If there's one thing that bugs a bunny it's being lost in luggage, missing a hare-plane and being mistaken for a bomb.
The Australian Federal Police on Wednesday night called in the bun-ny squad to Adelaide Airport after a male Dwarf rabbit was left abandoned in a pink Lorna Jane bag inside the female toilets, news.com.au reports.
AFP Acting State Manager South Australia Commander Brett McCann said the investigation was "certainly an unusual situation for the AFP".
"We treat everything in the aviation space very seriously, but our bomb appraisal officers certainly weren't expecting to find a rabbit in unattended baggage.
"Thankfully the rabbit is safe and well, and hopefully the owner will be found."
The ear-resistably cute rabbit was wearing a red harness but had no other form of identification.
The AFP (aka the Australian Fur Patrol) called the RSPCA after discovering the bunny.
Rescue Officer Nalika Van Loenen brought the bunny — who didn't seem to carrot all — back to a warm cage at the organisation's headquarters.
"This is the first job of this kind that I've come across in my 26 years of service with RSPCA," Rescue Officer Van Loenen said.
"The young male rabbit is clearly very well socialised and cared for. He is even harness trained.
"The police had put him in a large box and gotten some carrots from Subway, so he had some fresh shredded carrot to munch on while they waited for me to arrive."
The RSPCA is now appealing for information from anyone who may know how the one-year-old rabbit came to be dumped at the airport.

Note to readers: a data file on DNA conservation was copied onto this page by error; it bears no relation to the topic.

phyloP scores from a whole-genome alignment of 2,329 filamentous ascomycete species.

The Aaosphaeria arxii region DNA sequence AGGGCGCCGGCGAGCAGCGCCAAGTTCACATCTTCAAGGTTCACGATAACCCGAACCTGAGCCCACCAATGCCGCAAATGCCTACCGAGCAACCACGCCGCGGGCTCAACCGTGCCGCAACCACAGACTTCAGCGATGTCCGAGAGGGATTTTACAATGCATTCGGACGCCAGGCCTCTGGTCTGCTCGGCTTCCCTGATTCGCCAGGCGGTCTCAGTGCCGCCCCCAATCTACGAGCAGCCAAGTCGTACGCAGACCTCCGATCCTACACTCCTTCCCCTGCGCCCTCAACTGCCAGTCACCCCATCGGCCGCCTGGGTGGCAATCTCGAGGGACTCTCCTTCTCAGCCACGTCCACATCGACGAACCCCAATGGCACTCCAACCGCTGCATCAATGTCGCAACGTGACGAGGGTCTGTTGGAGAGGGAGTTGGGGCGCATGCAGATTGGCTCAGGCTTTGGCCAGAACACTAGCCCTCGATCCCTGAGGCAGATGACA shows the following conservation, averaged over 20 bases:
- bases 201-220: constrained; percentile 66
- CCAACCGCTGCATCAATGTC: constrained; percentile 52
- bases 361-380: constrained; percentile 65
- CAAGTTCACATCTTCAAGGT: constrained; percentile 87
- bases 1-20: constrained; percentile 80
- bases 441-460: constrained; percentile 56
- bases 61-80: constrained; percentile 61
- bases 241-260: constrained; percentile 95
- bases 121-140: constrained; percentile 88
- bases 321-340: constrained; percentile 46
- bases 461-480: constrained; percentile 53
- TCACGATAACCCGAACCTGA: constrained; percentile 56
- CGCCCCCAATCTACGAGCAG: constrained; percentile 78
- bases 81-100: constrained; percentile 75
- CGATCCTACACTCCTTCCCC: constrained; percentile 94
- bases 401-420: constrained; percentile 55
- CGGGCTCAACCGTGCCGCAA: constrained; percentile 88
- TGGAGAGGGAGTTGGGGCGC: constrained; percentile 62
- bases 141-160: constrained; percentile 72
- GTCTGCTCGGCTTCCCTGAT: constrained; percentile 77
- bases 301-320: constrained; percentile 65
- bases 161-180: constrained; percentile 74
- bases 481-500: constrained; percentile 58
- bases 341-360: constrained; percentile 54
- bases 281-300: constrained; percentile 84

"A couple of scenarios came to mind — his owner could have been leaving the country and knew by leaving their pet in a populated area he would be found and cared for. Or they may have been planning on smuggling him on board a plane, but backed out at the last minute," Ms Van Loenen said.
"The pink Lorna Jane bag is very distinctive, so we really hope someone noticed it and saw something."
Under SA's Animal Welfare Act, it is illegal to abandon an animal. The RSPCA urges members of the public to show compassion and never dump an animal.
"Rabbits are prey animals so they do get scared and stressed easily. He would have been very frightened," Ms Van Loenen said.
"The humane decision would have been to take the rabbit to an animal shelter during opening hours, where there are people who have the knowledge and capacity to take good care of them."
Anyone with information is urged to call RSPCA South Australia's 24-hour cruelty report hotline on 1300 4 777 22.